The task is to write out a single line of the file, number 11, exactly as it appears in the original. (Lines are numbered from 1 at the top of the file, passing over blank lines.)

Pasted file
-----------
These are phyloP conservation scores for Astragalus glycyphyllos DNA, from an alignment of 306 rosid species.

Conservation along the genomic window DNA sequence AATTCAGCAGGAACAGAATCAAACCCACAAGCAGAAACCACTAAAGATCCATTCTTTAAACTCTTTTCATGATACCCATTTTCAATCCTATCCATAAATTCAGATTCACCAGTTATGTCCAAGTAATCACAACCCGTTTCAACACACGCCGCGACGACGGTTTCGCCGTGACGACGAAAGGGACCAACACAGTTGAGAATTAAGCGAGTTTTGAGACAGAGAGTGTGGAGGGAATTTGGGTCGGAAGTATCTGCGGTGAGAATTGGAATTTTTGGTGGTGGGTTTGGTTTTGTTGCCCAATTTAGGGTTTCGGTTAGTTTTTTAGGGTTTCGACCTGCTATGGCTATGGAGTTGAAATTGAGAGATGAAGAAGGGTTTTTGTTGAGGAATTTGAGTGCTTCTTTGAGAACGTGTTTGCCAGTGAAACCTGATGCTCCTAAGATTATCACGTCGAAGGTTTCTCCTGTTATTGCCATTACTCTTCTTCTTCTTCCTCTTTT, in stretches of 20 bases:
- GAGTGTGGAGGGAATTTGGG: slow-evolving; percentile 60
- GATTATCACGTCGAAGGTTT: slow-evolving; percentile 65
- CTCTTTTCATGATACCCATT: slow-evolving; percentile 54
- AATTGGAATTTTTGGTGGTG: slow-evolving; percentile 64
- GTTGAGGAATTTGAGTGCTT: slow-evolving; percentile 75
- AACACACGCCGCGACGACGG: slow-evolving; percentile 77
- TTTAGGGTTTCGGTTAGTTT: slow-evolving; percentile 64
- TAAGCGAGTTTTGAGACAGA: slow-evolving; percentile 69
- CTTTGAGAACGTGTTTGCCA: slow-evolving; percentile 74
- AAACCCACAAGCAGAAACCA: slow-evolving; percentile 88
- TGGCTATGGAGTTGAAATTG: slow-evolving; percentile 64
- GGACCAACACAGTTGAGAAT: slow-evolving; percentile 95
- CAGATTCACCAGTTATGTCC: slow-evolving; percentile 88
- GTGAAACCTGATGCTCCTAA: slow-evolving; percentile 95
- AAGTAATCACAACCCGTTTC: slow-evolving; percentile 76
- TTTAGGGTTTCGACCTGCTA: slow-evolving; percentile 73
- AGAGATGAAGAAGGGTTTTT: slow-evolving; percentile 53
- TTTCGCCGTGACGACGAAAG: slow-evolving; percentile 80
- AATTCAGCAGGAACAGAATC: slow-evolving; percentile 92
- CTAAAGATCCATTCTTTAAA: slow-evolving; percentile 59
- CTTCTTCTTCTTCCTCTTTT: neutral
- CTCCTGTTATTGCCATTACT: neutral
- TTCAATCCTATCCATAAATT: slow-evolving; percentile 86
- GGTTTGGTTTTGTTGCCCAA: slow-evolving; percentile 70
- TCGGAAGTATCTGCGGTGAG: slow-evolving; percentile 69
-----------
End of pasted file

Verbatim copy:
- CTTTGAGAACGTGTTTGCCA: slow-evolving; percentile 74